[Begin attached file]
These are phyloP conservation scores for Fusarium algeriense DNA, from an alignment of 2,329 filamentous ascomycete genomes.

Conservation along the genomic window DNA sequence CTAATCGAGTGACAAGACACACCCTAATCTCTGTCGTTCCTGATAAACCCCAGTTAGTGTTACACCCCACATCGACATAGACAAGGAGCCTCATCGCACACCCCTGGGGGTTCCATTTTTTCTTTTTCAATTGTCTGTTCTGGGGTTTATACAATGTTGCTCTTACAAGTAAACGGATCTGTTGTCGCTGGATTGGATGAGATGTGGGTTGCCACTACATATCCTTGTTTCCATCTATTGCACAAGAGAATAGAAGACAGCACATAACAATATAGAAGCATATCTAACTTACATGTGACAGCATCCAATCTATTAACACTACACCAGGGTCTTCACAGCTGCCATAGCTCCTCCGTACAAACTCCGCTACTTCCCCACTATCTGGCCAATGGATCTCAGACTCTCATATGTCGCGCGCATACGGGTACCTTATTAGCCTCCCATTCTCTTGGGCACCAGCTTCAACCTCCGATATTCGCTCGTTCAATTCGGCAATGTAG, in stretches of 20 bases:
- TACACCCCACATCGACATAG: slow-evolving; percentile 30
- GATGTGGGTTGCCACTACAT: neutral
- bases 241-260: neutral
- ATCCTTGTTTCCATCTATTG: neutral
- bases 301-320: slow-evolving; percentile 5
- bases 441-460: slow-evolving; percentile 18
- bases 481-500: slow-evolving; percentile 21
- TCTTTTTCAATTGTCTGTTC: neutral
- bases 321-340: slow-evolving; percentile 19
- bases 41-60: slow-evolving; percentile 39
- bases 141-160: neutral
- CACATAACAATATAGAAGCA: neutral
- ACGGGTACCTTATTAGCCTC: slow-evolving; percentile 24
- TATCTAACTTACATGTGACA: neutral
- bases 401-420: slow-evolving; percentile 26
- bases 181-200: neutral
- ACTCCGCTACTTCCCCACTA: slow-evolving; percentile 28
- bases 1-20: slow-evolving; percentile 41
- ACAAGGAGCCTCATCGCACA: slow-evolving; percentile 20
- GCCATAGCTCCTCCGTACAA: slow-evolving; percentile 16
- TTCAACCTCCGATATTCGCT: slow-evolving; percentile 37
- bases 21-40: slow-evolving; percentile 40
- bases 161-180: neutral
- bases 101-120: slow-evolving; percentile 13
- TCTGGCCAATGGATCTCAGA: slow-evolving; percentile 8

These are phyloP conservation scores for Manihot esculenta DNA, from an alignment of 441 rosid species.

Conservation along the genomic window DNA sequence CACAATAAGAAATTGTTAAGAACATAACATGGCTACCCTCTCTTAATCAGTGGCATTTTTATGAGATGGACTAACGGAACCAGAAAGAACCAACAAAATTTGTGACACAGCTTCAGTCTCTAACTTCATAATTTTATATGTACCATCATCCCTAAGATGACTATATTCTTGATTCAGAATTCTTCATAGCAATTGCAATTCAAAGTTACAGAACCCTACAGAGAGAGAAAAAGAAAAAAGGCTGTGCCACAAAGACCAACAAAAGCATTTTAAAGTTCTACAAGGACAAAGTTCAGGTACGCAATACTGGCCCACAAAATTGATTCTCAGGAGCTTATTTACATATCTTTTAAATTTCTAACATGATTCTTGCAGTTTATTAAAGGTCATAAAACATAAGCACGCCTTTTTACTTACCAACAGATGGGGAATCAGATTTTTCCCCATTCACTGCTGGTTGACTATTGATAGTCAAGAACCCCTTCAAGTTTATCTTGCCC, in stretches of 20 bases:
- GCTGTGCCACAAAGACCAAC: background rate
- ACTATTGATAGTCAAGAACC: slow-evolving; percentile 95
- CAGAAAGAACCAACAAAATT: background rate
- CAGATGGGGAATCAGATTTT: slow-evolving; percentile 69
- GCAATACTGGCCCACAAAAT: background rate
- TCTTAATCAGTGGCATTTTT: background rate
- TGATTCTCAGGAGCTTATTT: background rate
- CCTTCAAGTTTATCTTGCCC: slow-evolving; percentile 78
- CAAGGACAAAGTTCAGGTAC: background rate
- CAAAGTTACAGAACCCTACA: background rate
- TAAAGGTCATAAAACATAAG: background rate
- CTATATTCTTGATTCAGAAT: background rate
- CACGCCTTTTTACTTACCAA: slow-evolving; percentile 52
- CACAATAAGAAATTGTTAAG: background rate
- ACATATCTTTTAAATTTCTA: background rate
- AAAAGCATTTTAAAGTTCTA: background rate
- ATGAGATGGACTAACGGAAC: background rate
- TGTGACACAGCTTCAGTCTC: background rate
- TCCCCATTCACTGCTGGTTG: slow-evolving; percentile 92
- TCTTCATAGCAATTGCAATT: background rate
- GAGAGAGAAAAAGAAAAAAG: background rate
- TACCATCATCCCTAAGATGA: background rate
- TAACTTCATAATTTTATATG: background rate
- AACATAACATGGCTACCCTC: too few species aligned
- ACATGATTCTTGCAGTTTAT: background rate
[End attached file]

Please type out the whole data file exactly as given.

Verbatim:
These are phyloP conservation scores for Fusarium algeriense DNA, from an alignment of 2,329 filamentous ascomycete genomes.

Conservation along the genomic window DNA sequence CTAATCGAGTGACAAGACACACCCTAATCTCTGTCGTTCCTGATAAACCCCAGTTAGTGTTACACCCCACATCGACATAGACAAGGAGCCTCATCGCACACCCCTGGGGGTTCCATTTTTTCTTTTTCAATTGTCTGTTCTGGGGTTTATACAATGTTGCTCTTACAAGTAAACGGATCTGTTGTCGCTGGATTGGATGAGATGTGGGTTGCCACTACATATCCTTGTTTCCATCTATTGCACAAGAGAATAGAAGACAGCACATAACAATATAGAAGCATATCTAACTTACATGTGACAGCATCCAATCTATTAACACTACACCAGGGTCTTCACAGCTGCCATAGCTCCTCCGTACAAACTCCGCTACTTCCCCACTATCTGGCCAATGGATCTCAGACTCTCATATGTCGCGCGCATACGGGTACCTTATTAGCCTCCCATTCTCTTGGGCACCAGCTTCAACCTCCGATATTCGCTCGTTCAATTCGGCAATGTAG, in stretches of 20 bases:
- TACACCCCACATCGACATAG: slow-evolving; percentile 30
- GATGTGGGTTGCCACTACAT: neutral
- bases 241-260: neutral
- ATCCTTGTTTCCATCTATTG: neutral
- bases 301-320: slow-evolving; percentile 5
- bases 441-460: slow-evolving; percentile 18
- bases 481-500: slow-evolving; percentile 21
- TCTTTTTCAATTGTCTGTTC: neutral
- bases 321-340: slow-evolving; percentile 19
- bases 41-60: slow-evolving; percentile 39
- bases 141-160: neutral
- CACATAACAATATAGAAGCA: neutral
- ACGGGTACCTTATTAGCCTC: slow-evolving; percentile 24
- TATCTAACTTACATGTGACA: neutral
- bases 401-420: slow-evolving; percentile 26
- bases 181-200: neutral
- ACTCCGCTACTTCCCCACTA: slow-evolving; percentile 28
- bases 1-20: slow-evolving; percentile 41
- ACAAGGAGCCTCATCGCACA: slow-evolving; percentile 20
- GCCATAGCTCCTCCGTACAA: slow-evolving; percentile 16
- TTCAACCTCCGATATTCGCT: slow-evolving; percentile 37
- bases 21-40: slow-evolving; percentile 40
- bases 161-180: neutral
- bases 101-120: slow-evolving; percentile 13
- TCTGGCCAATGGATCTCAGA: slow-evolving; percentile 8

These are phyloP conservation scores for Manihot esculenta DNA, from an alignment of 441 rosid species.

Conservation along the genomic window DNA sequence CACAATAAGAAATTGTTAAGAACATAACATGGCTACCCTCTCTTAATCAGTGGCATTTTTATGAGATGGACTAACGGAACCAGAAAGAACCAACAAAATTTGTGACACAGCTTCAGTCTCTAACTTCATAATTTTATATGTACCATCATCCCTAAGATGACTATATTCTTGATTCAGAATTCTTCATAGCAATTGCAATTCAAAGTTACAGAACCCTACAGAGAGAGAAAAAGAAAAAAGGCTGTGCCACAAAGACCAACAAAAGCATTTTAAAGTTCTACAAGGACAAAGTTCAGGTACGCAATACTGGCCCACAAAATTGATTCTCAGGAGCTTATTTACATATCTTTTAAATTTCTAACATGATTCTTGCAGTTTATTAAAGGTCATAAAACATAAGCACGCCTTTTTACTTACCAACAGATGGGGAATCAGATTTTTCCCCATTCACTGCTGGTTGACTATTGATAGTCAAGAACCCCTTCAAGTTTATCTTGCCC, in stretches of 20 bases:
- GCTGTGCCACAAAGACCAAC: background rate
- ACTATTGATAGTCAAGAACC: slow-evolving; percentile 95
- CAGAAAGAACCAACAAAATT: background rate
- CAGATGGGGAATCAGATTTT: slow-evolving; percentile 69
- GCAATACTGGCCCACAAAAT: background rate
- TCTTAATCAGTGGCATTTTT: background rate
- TGATTCTCAGGAGCTTATTT: background rate
- CCTTCAAGTTTATCTTGCCC: slow-evolving; percentile 78
- CAAGGACAAAGTTCAGGTAC: background rate
- CAAAGTTACAGAACCCTACA: background rate
- TAAAGGTCATAAAACATAAG: background rate
- CTATATTCTTGATTCAGAAT: background rate
- CACGCCTTTTTACTTACCAA: slow-evolving; percentile 52
- CACAATAAGAAATTGTTAAG: background rate
- ACATATCTTTTAAATTTCTA: background rate
- AAAAGCATTTTAAAGTTCTA: background rate
- ATGAGATGGACTAACGGAAC: background rate
- TGTGACACAGCTTCAGTCTC: background rate
- TCCCCATTCACTGCTGGTTG: slow-evolving; percentile 92
- TCTTCATAGCAATTGCAATT: background rate
- GAGAGAGAAAAAGAAAAAAG: background rate
- TACCATCATCCCTAAGATGA: background rate
- TAACTTCATAATTTTATATG: background rate
- AACATAACATGGCTACCCTC: too few species aligned
- ACATGATTCTTGCAGTTTAT: background rate